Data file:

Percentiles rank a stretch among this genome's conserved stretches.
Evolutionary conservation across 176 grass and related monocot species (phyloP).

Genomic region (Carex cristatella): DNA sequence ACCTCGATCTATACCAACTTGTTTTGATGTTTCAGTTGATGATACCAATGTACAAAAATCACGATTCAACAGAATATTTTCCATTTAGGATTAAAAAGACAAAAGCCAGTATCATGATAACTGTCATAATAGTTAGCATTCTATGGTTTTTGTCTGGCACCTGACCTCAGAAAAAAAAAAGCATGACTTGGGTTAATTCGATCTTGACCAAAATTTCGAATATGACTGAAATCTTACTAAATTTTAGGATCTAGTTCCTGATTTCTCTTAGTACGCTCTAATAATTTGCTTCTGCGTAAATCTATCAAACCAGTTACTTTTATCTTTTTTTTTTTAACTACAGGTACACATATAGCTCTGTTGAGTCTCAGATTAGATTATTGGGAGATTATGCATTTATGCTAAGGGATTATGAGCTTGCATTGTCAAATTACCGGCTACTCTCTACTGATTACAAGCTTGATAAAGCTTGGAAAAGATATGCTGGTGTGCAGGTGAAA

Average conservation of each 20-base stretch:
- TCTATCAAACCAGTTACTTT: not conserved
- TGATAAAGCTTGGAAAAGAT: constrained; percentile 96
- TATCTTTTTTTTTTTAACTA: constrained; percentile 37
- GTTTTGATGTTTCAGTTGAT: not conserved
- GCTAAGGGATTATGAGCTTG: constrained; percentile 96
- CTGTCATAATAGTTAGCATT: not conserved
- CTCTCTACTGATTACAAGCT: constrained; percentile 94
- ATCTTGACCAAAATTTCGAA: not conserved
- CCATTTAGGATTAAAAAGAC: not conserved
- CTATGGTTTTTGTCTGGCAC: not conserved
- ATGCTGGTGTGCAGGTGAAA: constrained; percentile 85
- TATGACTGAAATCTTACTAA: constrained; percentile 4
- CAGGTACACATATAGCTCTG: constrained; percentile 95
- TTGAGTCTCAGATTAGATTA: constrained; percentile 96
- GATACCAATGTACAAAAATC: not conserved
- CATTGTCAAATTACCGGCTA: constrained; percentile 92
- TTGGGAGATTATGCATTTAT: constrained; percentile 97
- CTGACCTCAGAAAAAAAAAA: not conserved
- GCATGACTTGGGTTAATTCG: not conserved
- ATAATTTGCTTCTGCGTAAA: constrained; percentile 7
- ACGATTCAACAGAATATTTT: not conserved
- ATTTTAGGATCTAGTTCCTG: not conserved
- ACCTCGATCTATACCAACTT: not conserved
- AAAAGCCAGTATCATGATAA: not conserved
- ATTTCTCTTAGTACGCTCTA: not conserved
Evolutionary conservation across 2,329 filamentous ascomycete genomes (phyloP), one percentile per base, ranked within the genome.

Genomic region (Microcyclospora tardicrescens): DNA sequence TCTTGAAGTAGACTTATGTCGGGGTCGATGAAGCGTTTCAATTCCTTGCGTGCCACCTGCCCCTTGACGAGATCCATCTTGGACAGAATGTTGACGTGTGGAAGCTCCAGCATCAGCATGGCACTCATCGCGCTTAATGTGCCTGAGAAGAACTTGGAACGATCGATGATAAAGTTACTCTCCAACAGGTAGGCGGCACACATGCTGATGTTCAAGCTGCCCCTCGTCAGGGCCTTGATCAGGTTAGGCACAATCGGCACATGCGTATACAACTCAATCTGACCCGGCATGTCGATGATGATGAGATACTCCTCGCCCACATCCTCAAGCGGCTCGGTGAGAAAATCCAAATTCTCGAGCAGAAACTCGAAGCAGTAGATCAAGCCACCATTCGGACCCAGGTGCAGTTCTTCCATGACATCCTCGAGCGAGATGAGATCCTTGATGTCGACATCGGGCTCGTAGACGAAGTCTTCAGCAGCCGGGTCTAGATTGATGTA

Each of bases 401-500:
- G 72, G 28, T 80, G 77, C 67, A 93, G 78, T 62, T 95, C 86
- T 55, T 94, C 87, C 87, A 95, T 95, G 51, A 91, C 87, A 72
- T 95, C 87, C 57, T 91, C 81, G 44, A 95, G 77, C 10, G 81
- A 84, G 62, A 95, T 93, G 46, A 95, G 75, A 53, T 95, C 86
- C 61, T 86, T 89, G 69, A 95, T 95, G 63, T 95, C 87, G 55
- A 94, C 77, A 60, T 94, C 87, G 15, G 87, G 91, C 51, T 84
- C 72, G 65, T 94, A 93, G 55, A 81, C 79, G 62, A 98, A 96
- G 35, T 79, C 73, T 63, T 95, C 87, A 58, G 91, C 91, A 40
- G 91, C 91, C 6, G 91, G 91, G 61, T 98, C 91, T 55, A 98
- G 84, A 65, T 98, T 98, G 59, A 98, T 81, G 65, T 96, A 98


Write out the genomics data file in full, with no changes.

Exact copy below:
Percentiles rank a stretch among this genome's conserved stretches.
Evolutionary conservation across 176 grass and related monocot species (phyloP).

Genomic region (Carex cristatella): DNA sequence ACCTCGATCTATACCAACTTGTTTTGATGTTTCAGTTGATGATACCAATGTACAAAAATCACGATTCAACAGAATATTTTCCATTTAGGATTAAAAAGACAAAAGCCAGTATCATGATAACTGTCATAATAGTTAGCATTCTATGGTTTTTGTCTGGCACCTGACCTCAGAAAAAAAAAAGCATGACTTGGGTTAATTCGATCTTGACCAAAATTTCGAATATGACTGAAATCTTACTAAATTTTAGGATCTAGTTCCTGATTTCTCTTAGTACGCTCTAATAATTTGCTTCTGCGTAAATCTATCAAACCAGTTACTTTTATCTTTTTTTTTTTAACTACAGGTACACATATAGCTCTGTTGAGTCTCAGATTAGATTATTGGGAGATTATGCATTTATGCTAAGGGATTATGAGCTTGCATTGTCAAATTACCGGCTACTCTCTACTGATTACAAGCTTGATAAAGCTTGGAAAAGATATGCTGGTGTGCAGGTGAAA

Average conservation of each 20-base stretch:
- TCTATCAAACCAGTTACTTT: not conserved
- TGATAAAGCTTGGAAAAGAT: constrained; percentile 96
- TATCTTTTTTTTTTTAACTA: constrained; percentile 37
- GTTTTGATGTTTCAGTTGAT: not conserved
- GCTAAGGGATTATGAGCTTG: constrained; percentile 96
- CTGTCATAATAGTTAGCATT: not conserved
- CTCTCTACTGATTACAAGCT: constrained; percentile 94
- ATCTTGACCAAAATTTCGAA: not conserved
- CCATTTAGGATTAAAAAGAC: not conserved
- CTATGGTTTTTGTCTGGCAC: not conserved
- ATGCTGGTGTGCAGGTGAAA: constrained; percentile 85
- TATGACTGAAATCTTACTAA: constrained; percentile 4
- CAGGTACACATATAGCTCTG: constrained; percentile 95
- TTGAGTCTCAGATTAGATTA: constrained; percentile 96
- GATACCAATGTACAAAAATC: not conserved
- CATTGTCAAATTACCGGCTA: constrained; percentile 92
- TTGGGAGATTATGCATTTAT: constrained; percentile 97
- CTGACCTCAGAAAAAAAAAA: not conserved
- GCATGACTTGGGTTAATTCG: not conserved
- ATAATTTGCTTCTGCGTAAA: constrained; percentile 7
- ACGATTCAACAGAATATTTT: not conserved
- ATTTTAGGATCTAGTTCCTG: not conserved
- ACCTCGATCTATACCAACTT: not conserved
- AAAAGCCAGTATCATGATAA: not conserved
- ATTTCTCTTAGTACGCTCTA: not conserved
Evolutionary conservation across 2,329 filamentous ascomycete genomes (phyloP), one percentile per base, ranked within the genome.

Genomic region (Microcyclospora tardicrescens): DNA sequence TCTTGAAGTAGACTTATGTCGGGGTCGATGAAGCGTTTCAATTCCTTGCGTGCCACCTGCCCCTTGACGAGATCCATCTTGGACAGAATGTTGACGTGTGGAAGCTCCAGCATCAGCATGGCACTCATCGCGCTTAATGTGCCTGAGAAGAACTTGGAACGATCGATGATAAAGTTACTCTCCAACAGGTAGGCGGCACACATGCTGATGTTCAAGCTGCCCCTCGTCAGGGCCTTGATCAGGTTAGGCACAATCGGCACATGCGTATACAACTCAATCTGACCCGGCATGTCGATGATGATGAGATACTCCTCGCCCACATCCTCAAGCGGCTCGGTGAGAAAATCCAAATTCTCGAGCAGAAACTCGAAGCAGTAGATCAAGCCACCATTCGGACCCAGGTGCAGTTCTTCCATGACATCCTCGAGCGAGATGAGATCCTTGATGTCGACATCGGGCTCGTAGACGAAGTCTTCAGCAGCCGGGTCTAGATTGATGTA

Each of bases 401-500:
- G 72, G 28, T 80, G 77, C 67, A 93, G 78, T 62, T 95, C 86
- T 55, T 94, C 87, C 87, A 95, T 95, G 51, A 91, C 87, A 72
- T 95, C 87, C 57, T 91, C 81, G 44, A 95, G 77, C 10, G 81
- A 84, G 62, A 95, T 93, G 46, A 95, G 75, A 53, T 95, C 86
- C 61, T 86, T 89, G 69, A 95, T 95, G 63, T 95, C 87, G 55
- A 94, C 77, A 60, T 94, C 87, G 15, G 87, G 91, C 51, T 84
- C 72, G 65, T 94, A 93, G 55, A 81, C 79, G 62, A 98, A 96
- G 35, T 79, C 73, T 63, T 95, C 87, A 58, G 91, C 91, A 40
- G 91, C 91, C 6, G 91, G 91, G 61, T 98, C 91, T 55, A 98
- G 84, A 65, T 98, T 98, G 59, A 98, T 81, G 65, T 96, A 98